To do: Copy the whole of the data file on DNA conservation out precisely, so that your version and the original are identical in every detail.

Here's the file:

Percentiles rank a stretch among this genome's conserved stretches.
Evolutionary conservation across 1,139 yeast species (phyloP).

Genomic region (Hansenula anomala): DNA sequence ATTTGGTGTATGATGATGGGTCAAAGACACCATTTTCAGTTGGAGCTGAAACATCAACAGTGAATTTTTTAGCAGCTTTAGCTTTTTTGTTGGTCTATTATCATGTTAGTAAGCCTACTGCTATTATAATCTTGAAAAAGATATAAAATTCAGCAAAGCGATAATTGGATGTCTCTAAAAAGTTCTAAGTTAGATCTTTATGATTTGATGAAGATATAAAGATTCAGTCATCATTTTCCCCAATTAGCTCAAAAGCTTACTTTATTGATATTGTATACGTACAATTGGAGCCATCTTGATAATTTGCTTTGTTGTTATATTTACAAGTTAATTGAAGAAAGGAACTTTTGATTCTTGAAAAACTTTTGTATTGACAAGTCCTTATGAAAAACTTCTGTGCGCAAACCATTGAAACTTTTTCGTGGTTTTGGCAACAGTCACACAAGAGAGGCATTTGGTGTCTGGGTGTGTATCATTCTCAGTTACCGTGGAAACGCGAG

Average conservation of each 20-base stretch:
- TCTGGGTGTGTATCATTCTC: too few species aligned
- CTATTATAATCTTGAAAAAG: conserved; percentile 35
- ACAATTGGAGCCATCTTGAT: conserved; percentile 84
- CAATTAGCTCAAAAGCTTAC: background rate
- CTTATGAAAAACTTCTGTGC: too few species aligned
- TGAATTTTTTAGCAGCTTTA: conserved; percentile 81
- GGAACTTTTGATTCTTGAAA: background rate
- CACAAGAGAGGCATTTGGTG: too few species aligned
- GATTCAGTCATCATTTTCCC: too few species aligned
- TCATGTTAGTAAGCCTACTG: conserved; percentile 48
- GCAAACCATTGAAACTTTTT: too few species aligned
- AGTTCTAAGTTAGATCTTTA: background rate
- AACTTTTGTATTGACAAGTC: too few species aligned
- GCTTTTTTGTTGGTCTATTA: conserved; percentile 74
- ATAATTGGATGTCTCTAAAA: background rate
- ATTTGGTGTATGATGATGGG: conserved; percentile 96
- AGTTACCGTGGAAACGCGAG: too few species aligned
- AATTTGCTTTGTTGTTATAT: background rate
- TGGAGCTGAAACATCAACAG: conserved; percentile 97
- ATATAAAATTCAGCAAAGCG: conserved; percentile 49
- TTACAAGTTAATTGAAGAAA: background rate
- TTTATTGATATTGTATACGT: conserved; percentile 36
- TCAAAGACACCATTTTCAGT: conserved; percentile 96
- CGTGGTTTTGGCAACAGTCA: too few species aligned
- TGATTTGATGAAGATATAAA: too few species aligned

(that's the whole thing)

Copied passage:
Percentiles rank a stretch among this genome's conserved stretches.
Evolutionary conservation across 1,139 yeast species (phyloP).

Genomic region (Hansenula anomala): DNA sequence ATTTGGTGTATGATGATGGGTCAAAGACACCATTTTCAGTTGGAGCTGAAACATCAACAGTGAATTTTTTAGCAGCTTTAGCTTTTTTGTTGGTCTATTATCATGTTAGTAAGCCTACTGCTATTATAATCTTGAAAAAGATATAAAATTCAGCAAAGCGATAATTGGATGTCTCTAAAAAGTTCTAAGTTAGATCTTTATGATTTGATGAAGATATAAAGATTCAGTCATCATTTTCCCCAATTAGCTCAAAAGCTTACTTTATTGATATTGTATACGTACAATTGGAGCCATCTTGATAATTTGCTTTGTTGTTATATTTACAAGTTAATTGAAGAAAGGAACTTTTGATTCTTGAAAAACTTTTGTATTGACAAGTCCTTATGAAAAACTTCTGTGCGCAAACCATTGAAACTTTTTCGTGGTTTTGGCAACAGTCACACAAGAGAGGCATTTGGTGTCTGGGTGTGTATCATTCTCAGTTACCGTGGAAACGCGAG

Average conservation of each 20-base stretch:
- TCTGGGTGTGTATCATTCTC: too few species aligned
- CTATTATAATCTTGAAAAAG: conserved; percentile 35
- ACAATTGGAGCCATCTTGAT: conserved; percentile 84
- CAATTAGCTCAAAAGCTTAC: background rate
- CTTATGAAAAACTTCTGTGC: too few species aligned
- TGAATTTTTTAGCAGCTTTA: conserved; percentile 81
- GGAACTTTTGATTCTTGAAA: background rate
- CACAAGAGAGGCATTTGGTG: too few species aligned
- GATTCAGTCATCATTTTCCC: too few species aligned
- TCATGTTAGTAAGCCTACTG: conserved; percentile 48
- GCAAACCATTGAAACTTTTT: too few species aligned
- AGTTCTAAGTTAGATCTTTA: background rate
- AACTTTTGTATTGACAAGTC: too few species aligned
- GCTTTTTTGTTGGTCTATTA: conserved; percentile 74
- ATAATTGGATGTCTCTAAAA: background rate
- ATTTGGTGTATGATGATGGG: conserved; percentile 96
- AGTTACCGTGGAAACGCGAG: too few species aligned
- AATTTGCTTTGTTGTTATAT: background rate
- TGGAGCTGAAACATCAACAG: conserved; percentile 97
- ATATAAAATTCAGCAAAGCG: conserved; percentile 49
- TTACAAGTTAATTGAAGAAA: background rate
- TTTATTGATATTGTATACGT: conserved; percentile 36
- TCAAAGACACCATTTTCAGT: conserved; percentile 96
- CGTGGTTTTGGCAACAGTCA: too few species aligned
- TGATTTGATGAAGATATAAA: too few species aligned